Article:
I have recently read an article in which it is stated, that the researchers can discriminate if a baby knows an object, by looking at the length of time the baby looks at the object. Do adults also ...
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0answers
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How can higher concepts get unrolled with upward and feedback connections differing?

In the neocortex, input patterns are compressed hierarchically. Sensory inputs in the lower levels are combined by higher levels to form abstract concepts. However, there are even more feedback ...
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1answer
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Is touch sensitivity higher for females?

I read a long time ago that in a study of two-week old infants response to touch, the female babies were far and away more sensitive. In most gender comparisons, there are the familiar "two humps" in ...
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What is the difference between 'stereoscopic depth' and 'crossed/uncrossed disparity'?

What is the difference between stereoscopic depth and crossed/uncrossed disparity, and specifically in terms of their use in the methods to manipulate visual stimuli to investigate depth-perception?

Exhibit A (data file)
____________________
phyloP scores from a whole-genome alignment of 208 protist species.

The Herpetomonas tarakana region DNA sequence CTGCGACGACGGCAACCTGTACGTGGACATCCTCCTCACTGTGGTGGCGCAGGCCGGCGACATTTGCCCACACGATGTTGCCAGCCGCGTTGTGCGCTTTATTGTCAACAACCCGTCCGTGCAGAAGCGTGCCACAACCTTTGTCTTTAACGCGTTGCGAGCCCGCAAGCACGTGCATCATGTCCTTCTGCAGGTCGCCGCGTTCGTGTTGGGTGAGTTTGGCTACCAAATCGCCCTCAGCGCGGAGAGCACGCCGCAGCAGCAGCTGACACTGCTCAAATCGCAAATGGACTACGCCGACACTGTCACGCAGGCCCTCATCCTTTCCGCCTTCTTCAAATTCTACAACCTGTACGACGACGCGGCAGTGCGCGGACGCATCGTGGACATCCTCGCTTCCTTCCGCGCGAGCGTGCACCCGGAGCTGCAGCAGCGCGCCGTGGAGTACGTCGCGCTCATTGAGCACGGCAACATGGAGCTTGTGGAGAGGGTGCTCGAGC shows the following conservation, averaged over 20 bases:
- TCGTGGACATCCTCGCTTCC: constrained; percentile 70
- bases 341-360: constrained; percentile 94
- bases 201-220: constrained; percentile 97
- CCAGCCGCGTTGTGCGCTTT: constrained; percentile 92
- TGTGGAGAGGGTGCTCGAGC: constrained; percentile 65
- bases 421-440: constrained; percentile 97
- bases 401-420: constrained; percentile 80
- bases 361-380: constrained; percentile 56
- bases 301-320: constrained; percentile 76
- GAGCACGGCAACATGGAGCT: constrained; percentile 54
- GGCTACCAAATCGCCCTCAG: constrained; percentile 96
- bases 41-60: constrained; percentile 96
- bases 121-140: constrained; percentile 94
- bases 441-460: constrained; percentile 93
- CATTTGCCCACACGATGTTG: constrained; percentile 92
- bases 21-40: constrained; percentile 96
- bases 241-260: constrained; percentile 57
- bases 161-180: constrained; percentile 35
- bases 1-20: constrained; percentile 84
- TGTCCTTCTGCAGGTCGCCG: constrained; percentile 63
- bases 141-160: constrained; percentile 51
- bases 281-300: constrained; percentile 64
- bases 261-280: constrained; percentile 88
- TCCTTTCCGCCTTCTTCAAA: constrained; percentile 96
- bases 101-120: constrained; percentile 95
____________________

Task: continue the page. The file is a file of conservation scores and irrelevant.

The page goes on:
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What causes dopamine in our body [closed]

I was curious as to know what are the natural causes for the secretion of dopamine in our body. Are there any specific foods that increases the dopamine level? It is said that dopamine are usually ...
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1answer
47 views

Is the heart conscious?

I have read that our heart can think like our brain. Of course it doesn't have complete functionality of brain but it has its own consciousness. Is it true?
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3answers
94 views

Which parts of the brain are affected by dopamine?

Does dopamine spread and interact across the whole brain? If not, which areas are affected most and which least?
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Is k-winner a biological plausible model of inhibition?

In the Leabra cognitive architecture, sparse representations are created by simply ignoring all but the k strongest activations, if I understand correctly. In Hierarchical Temporal Memory, instead, ...
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1answer
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How do neuro transmitters interact with neurons in the brain?

I think emotions and hormones frames the overall thinking processes of the brain. However, I'm interested in how this works on a neuronal level. For example, dopamine is some kind of reward signal for ...
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1answer
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What is the definition of a receptive field?

I have read the wikipedia article on receptive fields (RFs). There, a receptive field is defined as: The receptive field of an individual sensory neuron is the particular region of the sensory ...
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1answer
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What is the location of the center-surround receptive fields of retinal ganglion cells?

I have read wikipedia article about receptive fields of visual system and it states the following: The receptive field is often identified as the region of the retina where the action of light ...